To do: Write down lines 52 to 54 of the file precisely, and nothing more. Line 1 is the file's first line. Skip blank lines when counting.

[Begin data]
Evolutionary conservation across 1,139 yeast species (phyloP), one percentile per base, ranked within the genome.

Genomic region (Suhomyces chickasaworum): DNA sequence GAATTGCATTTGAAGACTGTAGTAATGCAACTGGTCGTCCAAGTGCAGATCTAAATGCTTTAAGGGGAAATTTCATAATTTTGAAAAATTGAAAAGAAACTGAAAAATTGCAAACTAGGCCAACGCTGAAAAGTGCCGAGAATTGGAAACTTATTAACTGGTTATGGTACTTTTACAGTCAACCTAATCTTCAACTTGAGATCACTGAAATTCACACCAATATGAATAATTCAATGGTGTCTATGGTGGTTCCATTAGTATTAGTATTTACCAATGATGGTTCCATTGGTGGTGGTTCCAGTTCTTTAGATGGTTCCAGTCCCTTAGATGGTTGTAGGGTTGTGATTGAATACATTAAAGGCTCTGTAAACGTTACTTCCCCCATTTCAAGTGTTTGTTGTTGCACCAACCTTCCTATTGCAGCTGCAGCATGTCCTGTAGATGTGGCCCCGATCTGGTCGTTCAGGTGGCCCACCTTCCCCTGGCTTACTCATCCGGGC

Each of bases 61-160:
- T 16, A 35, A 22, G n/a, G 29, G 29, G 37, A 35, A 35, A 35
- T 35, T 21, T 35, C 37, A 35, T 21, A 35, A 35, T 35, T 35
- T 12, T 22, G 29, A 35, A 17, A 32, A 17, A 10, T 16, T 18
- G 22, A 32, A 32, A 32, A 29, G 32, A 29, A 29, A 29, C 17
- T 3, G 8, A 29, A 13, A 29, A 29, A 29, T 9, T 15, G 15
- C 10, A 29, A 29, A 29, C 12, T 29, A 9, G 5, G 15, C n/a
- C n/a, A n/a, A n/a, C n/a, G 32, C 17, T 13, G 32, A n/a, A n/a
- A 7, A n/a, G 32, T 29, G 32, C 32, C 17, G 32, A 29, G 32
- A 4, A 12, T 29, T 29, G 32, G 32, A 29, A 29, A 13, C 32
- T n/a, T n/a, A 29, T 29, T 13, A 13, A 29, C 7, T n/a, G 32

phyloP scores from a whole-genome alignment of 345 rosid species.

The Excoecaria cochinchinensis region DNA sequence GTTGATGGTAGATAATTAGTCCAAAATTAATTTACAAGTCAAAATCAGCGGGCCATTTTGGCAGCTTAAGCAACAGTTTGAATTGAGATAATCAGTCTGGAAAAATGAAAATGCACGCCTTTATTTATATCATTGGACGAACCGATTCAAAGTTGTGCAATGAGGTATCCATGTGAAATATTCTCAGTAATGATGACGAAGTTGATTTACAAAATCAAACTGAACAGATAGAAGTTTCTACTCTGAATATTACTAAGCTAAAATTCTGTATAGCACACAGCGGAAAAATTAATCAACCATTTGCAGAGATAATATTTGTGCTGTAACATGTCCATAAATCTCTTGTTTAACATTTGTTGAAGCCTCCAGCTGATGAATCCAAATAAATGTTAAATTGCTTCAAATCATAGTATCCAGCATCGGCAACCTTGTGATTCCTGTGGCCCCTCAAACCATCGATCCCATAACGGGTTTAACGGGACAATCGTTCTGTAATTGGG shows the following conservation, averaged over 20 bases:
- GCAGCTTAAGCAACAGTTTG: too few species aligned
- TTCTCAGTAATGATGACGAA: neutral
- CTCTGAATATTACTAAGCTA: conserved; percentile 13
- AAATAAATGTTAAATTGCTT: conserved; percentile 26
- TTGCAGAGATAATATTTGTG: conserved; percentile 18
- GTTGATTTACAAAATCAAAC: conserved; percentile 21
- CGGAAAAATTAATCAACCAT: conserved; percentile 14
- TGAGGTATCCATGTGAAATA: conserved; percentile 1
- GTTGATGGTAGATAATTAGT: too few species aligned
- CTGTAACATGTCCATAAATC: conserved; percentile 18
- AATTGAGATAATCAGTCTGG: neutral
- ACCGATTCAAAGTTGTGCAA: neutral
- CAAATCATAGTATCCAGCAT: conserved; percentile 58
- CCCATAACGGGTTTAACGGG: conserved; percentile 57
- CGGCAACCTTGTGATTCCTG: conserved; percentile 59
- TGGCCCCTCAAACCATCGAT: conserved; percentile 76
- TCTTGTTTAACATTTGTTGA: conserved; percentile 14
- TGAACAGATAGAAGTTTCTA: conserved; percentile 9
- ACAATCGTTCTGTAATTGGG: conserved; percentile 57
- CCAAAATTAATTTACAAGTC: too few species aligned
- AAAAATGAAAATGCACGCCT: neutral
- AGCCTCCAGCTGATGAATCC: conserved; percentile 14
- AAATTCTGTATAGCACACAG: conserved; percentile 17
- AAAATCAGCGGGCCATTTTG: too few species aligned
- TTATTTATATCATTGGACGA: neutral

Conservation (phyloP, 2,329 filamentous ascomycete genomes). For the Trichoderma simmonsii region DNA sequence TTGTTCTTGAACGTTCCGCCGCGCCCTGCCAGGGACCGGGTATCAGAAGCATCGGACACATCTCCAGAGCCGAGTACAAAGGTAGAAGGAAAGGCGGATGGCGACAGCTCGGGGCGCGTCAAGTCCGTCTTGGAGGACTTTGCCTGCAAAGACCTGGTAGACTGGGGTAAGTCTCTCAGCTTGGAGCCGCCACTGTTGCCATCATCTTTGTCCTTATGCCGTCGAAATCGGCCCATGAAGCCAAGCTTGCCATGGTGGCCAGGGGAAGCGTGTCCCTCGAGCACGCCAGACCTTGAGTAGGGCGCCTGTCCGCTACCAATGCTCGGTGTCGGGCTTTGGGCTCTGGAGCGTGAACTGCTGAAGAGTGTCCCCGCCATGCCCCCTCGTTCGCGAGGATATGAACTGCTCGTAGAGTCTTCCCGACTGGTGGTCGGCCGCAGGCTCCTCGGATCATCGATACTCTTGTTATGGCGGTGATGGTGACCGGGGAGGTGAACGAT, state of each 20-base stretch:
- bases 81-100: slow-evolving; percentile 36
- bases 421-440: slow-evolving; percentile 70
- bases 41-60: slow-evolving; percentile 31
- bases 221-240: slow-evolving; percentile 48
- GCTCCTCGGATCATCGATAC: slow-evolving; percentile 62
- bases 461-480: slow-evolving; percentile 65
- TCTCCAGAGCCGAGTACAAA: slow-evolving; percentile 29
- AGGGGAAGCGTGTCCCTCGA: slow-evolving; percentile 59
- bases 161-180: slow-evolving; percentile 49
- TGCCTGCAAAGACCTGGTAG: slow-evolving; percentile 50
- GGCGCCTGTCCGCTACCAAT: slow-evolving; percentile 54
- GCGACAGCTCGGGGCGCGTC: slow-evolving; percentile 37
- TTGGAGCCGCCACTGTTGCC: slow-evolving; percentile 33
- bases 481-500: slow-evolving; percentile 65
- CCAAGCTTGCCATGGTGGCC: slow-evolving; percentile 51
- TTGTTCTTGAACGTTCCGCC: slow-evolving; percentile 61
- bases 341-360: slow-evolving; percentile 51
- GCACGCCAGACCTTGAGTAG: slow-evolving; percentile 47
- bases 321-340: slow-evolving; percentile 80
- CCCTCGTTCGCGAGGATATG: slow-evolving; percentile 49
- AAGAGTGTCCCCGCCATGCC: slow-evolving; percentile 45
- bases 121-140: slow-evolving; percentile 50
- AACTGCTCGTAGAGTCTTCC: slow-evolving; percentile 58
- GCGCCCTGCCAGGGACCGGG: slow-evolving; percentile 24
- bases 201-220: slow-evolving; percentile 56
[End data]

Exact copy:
- GGCGCCTGTCCGCTACCAAT: slow-evolving; percentile 54
- GCGACAGCTCGGGGCGCGTC: slow-evolving; percentile 37
- TTGGAGCCGCCACTGTTGCC: slow-evolving; percentile 33